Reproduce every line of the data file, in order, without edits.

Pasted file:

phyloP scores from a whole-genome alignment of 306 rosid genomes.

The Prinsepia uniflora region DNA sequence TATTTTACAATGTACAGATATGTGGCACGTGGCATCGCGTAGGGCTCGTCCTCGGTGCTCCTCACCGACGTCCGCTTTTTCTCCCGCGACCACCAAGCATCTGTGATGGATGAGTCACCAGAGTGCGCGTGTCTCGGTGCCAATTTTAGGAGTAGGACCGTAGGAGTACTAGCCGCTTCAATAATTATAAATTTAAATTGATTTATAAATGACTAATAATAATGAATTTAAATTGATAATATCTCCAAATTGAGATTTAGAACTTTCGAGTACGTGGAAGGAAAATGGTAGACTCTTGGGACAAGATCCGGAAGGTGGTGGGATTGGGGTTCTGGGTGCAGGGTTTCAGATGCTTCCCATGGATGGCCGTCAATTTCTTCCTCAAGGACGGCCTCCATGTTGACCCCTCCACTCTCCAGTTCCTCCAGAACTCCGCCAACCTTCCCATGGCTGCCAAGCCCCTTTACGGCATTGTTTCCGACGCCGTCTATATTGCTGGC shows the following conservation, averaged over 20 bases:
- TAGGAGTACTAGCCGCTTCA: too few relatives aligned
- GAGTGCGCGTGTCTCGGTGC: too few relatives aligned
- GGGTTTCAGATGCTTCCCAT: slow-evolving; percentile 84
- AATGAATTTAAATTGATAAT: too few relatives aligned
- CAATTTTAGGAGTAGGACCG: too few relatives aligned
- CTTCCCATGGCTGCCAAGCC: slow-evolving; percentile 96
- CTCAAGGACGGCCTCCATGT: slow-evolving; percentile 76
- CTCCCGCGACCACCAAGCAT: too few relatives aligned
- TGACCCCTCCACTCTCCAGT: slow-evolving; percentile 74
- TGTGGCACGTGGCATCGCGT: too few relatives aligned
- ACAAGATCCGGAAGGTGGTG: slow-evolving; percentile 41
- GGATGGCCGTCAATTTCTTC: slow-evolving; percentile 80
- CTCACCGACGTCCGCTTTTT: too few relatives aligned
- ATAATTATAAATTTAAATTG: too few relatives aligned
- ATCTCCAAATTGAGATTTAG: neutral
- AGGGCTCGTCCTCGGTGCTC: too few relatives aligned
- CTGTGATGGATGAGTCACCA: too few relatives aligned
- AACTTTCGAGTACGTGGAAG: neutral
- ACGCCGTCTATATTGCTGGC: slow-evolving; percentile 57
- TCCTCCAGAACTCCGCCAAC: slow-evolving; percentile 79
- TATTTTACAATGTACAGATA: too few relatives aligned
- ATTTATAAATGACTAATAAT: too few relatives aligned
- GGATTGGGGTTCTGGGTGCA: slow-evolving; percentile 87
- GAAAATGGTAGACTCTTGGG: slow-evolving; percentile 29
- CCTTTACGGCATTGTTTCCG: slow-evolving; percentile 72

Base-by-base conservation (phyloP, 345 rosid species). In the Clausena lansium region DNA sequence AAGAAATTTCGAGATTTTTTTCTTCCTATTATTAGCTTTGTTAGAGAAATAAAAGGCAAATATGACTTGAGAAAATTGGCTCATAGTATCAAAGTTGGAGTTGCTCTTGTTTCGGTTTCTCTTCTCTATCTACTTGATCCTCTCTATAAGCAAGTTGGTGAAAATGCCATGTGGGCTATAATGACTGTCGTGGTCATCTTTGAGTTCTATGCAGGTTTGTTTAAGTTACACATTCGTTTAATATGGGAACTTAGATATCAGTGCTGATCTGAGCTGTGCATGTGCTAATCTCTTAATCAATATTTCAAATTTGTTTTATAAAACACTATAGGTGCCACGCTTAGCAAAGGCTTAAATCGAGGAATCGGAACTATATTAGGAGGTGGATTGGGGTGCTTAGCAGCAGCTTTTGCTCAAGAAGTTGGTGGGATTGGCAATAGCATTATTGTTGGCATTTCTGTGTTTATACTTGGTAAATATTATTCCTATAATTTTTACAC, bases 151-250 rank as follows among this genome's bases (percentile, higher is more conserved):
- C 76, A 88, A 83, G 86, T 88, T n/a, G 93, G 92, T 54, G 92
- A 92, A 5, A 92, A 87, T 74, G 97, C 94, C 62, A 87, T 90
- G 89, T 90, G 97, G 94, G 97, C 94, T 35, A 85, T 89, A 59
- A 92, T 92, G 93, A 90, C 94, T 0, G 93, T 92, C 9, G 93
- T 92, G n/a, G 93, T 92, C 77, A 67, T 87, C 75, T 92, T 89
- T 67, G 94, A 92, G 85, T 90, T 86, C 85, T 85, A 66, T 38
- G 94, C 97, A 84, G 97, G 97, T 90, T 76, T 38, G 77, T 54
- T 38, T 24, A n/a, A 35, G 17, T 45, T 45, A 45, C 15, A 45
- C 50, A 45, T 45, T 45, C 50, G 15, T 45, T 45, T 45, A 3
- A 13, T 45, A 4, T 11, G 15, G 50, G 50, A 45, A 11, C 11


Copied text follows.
phyloP scores from a whole-genome alignment of 306 rosid genomes.

The Prinsepia uniflora region DNA sequence TATTTTACAATGTACAGATATGTGGCACGTGGCATCGCGTAGGGCTCGTCCTCGGTGCTCCTCACCGACGTCCGCTTTTTCTCCCGCGACCACCAAGCATCTGTGATGGATGAGTCACCAGAGTGCGCGTGTCTCGGTGCCAATTTTAGGAGTAGGACCGTAGGAGTACTAGCCGCTTCAATAATTATAAATTTAAATTGATTTATAAATGACTAATAATAATGAATTTAAATTGATAATATCTCCAAATTGAGATTTAGAACTTTCGAGTACGTGGAAGGAAAATGGTAGACTCTTGGGACAAGATCCGGAAGGTGGTGGGATTGGGGTTCTGGGTGCAGGGTTTCAGATGCTTCCCATGGATGGCCGTCAATTTCTTCCTCAAGGACGGCCTCCATGTTGACCCCTCCACTCTCCAGTTCCTCCAGAACTCCGCCAACCTTCCCATGGCTGCCAAGCCCCTTTACGGCATTGTTTCCGACGCCGTCTATATTGCTGGC shows the following conservation, averaged over 20 bases:
- TAGGAGTACTAGCCGCTTCA: too few relatives aligned
- GAGTGCGCGTGTCTCGGTGC: too few relatives aligned
- GGGTTTCAGATGCTTCCCAT: slow-evolving; percentile 84
- AATGAATTTAAATTGATAAT: too few relatives aligned
- CAATTTTAGGAGTAGGACCG: too few relatives aligned
- CTTCCCATGGCTGCCAAGCC: slow-evolving; percentile 96
- CTCAAGGACGGCCTCCATGT: slow-evolving; percentile 76
- CTCCCGCGACCACCAAGCAT: too few relatives aligned
- TGACCCCTCCACTCTCCAGT: slow-evolving; percentile 74
- TGTGGCACGTGGCATCGCGT: too few relatives aligned
- ACAAGATCCGGAAGGTGGTG: slow-evolving; percentile 41
- GGATGGCCGTCAATTTCTTC: slow-evolving; percentile 80
- CTCACCGACGTCCGCTTTTT: too few relatives aligned
- ATAATTATAAATTTAAATTG: too few relatives aligned
- ATCTCCAAATTGAGATTTAG: neutral
- AGGGCTCGTCCTCGGTGCTC: too few relatives aligned
- CTGTGATGGATGAGTCACCA: too few relatives aligned
- AACTTTCGAGTACGTGGAAG: neutral
- ACGCCGTCTATATTGCTGGC: slow-evolving; percentile 57
- TCCTCCAGAACTCCGCCAAC: slow-evolving; percentile 79
- TATTTTACAATGTACAGATA: too few relatives aligned
- ATTTATAAATGACTAATAAT: too few relatives aligned
- GGATTGGGGTTCTGGGTGCA: slow-evolving; percentile 87
- GAAAATGGTAGACTCTTGGG: slow-evolving; percentile 29
- CCTTTACGGCATTGTTTCCG: slow-evolving; percentile 72

Base-by-base conservation (phyloP, 345 rosid species). In the Clausena lansium region DNA sequence AAGAAATTTCGAGATTTTTTTCTTCCTATTATTAGCTTTGTTAGAGAAATAAAAGGCAAATATGACTTGAGAAAATTGGCTCATAGTATCAAAGTTGGAGTTGCTCTTGTTTCGGTTTCTCTTCTCTATCTACTTGATCCTCTCTATAAGCAAGTTGGTGAAAATGCCATGTGGGCTATAATGACTGTCGTGGTCATCTTTGAGTTCTATGCAGGTTTGTTTAAGTTACACATTCGTTTAATATGGGAACTTAGATATCAGTGCTGATCTGAGCTGTGCATGTGCTAATCTCTTAATCAATATTTCAAATTTGTTTTATAAAACACTATAGGTGCCACGCTTAGCAAAGGCTTAAATCGAGGAATCGGAACTATATTAGGAGGTGGATTGGGGTGCTTAGCAGCAGCTTTTGCTCAAGAAGTTGGTGGGATTGGCAATAGCATTATTGTTGGCATTTCTGTGTTTATACTTGGTAAATATTATTCCTATAATTTTTACAC, bases 151-250 rank as follows among this genome's bases (percentile, higher is more conserved):
- C 76, A 88, A 83, G 86, T 88, T n/a, G 93, G 92, T 54, G 92
- A 92, A 5, A 92, A 87, T 74, G 97, C 94, C 62, A 87, T 90
- G 89, T 90, G 97, G 94, G 97, C 94, T 35, A 85, T 89, A 59
- A 92, T 92, G 93, A 90, C 94, T 0, G 93, T 92, C 9, G 93
- T 92, G n/a, G 93, T 92, C 77, A 67, T 87, C 75, T 92, T 89
- T 67, G 94, A 92, G 85, T 90, T 86, C 85, T 85, A 66, T 38
- G 94, C 97, A 84, G 97, G 97, T 90, T 76, T 38, G 77, T 54
- T 38, T 24, A n/a, A 35, G 17, T 45, T 45, A 45, C 15, A 45
- C 50, A 45, T 45, T 45, C 50, G 15, T 45, T 45, T 45, A 3
- A 13, T 45, A 4, T 11, G 15, G 50, G 50, A 45, A 11, C 11